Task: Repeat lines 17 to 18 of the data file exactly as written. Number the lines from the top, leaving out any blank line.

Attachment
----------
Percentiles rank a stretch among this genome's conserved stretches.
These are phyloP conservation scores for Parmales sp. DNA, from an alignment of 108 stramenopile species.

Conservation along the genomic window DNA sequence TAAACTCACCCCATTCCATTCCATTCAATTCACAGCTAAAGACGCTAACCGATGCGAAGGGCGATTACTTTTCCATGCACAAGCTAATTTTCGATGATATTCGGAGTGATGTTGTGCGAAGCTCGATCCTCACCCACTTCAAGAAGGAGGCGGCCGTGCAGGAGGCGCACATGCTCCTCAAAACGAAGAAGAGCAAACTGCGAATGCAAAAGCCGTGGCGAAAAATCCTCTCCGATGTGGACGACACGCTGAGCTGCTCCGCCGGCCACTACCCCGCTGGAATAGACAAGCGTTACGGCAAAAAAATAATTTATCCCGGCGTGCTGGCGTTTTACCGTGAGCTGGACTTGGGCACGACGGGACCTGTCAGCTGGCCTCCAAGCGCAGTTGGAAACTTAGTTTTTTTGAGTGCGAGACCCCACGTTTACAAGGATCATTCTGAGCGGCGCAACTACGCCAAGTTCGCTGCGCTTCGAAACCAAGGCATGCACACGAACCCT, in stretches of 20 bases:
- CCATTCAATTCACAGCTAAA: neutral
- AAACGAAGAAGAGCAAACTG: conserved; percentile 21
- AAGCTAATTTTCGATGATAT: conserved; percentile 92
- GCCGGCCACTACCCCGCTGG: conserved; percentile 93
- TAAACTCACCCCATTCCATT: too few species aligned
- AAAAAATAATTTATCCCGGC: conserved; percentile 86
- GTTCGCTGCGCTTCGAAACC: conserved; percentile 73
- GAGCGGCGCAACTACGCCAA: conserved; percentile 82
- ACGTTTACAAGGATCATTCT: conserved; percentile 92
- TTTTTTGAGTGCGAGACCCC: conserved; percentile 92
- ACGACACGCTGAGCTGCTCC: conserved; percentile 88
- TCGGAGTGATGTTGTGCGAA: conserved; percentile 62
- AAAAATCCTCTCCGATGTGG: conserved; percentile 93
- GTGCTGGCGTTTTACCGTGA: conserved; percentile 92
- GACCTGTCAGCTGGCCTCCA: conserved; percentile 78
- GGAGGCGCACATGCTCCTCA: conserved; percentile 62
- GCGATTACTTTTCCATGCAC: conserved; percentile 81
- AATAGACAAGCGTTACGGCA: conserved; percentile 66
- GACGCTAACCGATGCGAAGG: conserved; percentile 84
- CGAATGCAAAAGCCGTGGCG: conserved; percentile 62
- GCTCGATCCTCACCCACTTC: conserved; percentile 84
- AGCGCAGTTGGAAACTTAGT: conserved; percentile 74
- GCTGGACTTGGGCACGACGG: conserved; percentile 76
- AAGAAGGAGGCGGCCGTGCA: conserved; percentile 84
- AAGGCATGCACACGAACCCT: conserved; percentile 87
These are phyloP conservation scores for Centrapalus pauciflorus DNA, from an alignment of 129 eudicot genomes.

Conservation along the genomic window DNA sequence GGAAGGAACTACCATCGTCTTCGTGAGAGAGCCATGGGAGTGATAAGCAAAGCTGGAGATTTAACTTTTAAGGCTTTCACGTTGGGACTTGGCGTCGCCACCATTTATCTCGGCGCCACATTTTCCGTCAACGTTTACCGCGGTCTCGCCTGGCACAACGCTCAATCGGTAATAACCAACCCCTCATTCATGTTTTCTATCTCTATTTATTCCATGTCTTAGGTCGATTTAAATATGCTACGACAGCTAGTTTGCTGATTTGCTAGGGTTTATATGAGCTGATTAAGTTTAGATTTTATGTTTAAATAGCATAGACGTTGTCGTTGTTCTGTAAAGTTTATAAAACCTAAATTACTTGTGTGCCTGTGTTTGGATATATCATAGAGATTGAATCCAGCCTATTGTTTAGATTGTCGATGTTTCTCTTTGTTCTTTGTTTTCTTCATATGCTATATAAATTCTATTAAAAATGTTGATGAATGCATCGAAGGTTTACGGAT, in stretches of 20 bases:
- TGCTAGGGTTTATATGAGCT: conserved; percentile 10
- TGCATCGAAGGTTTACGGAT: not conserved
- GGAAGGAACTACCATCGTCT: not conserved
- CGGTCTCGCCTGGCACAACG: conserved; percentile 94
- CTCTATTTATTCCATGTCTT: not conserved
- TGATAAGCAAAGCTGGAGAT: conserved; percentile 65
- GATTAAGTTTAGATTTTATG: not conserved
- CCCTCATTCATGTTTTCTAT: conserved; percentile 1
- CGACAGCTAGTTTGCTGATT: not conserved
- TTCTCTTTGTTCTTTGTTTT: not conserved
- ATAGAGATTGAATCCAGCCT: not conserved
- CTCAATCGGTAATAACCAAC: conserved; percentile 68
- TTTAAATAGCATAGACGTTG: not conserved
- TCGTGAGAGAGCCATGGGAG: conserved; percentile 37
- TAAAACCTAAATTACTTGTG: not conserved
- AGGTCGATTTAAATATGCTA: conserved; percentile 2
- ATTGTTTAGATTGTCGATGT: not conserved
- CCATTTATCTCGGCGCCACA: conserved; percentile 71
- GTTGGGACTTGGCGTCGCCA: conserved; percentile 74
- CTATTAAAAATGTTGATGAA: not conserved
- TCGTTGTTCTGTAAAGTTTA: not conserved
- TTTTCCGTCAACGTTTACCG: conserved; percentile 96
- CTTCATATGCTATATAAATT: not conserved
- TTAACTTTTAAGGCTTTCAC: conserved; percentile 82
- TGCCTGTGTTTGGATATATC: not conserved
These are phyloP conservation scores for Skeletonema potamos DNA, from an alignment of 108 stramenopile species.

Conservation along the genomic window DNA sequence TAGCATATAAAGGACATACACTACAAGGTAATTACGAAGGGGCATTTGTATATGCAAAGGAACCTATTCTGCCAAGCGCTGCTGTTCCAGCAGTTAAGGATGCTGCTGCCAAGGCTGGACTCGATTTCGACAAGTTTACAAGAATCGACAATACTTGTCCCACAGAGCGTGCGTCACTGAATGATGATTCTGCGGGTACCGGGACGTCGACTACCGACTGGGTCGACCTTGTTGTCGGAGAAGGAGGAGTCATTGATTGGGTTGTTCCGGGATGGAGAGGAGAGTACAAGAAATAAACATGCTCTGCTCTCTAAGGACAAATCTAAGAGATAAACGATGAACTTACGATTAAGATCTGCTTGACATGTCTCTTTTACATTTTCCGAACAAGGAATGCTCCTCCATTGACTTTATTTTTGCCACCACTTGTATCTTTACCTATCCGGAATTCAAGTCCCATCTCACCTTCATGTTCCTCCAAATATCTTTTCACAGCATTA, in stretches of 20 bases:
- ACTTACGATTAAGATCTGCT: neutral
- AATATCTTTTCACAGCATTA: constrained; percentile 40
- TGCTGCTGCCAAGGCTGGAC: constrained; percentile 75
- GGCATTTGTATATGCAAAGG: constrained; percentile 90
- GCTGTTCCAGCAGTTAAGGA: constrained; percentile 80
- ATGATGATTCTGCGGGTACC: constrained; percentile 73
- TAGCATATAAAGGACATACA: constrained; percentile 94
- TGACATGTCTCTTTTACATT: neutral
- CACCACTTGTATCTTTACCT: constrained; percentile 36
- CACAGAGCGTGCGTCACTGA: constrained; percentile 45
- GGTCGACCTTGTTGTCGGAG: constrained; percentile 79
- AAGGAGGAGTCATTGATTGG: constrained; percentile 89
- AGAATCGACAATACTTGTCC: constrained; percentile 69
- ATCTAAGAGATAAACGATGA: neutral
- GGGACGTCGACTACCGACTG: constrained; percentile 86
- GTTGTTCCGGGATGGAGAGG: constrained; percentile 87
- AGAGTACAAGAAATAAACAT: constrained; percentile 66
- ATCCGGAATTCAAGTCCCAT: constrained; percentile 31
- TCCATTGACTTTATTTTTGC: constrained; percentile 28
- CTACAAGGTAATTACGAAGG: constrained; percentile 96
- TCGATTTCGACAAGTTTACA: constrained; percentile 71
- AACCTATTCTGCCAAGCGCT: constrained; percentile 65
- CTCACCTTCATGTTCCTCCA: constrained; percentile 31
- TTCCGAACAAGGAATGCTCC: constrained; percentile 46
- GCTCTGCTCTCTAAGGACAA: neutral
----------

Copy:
- GTGCTGGCGTTTTACCGTGA: conserved; percentile 92
- GACCTGTCAGCTGGCCTCCA: conserved; percentile 78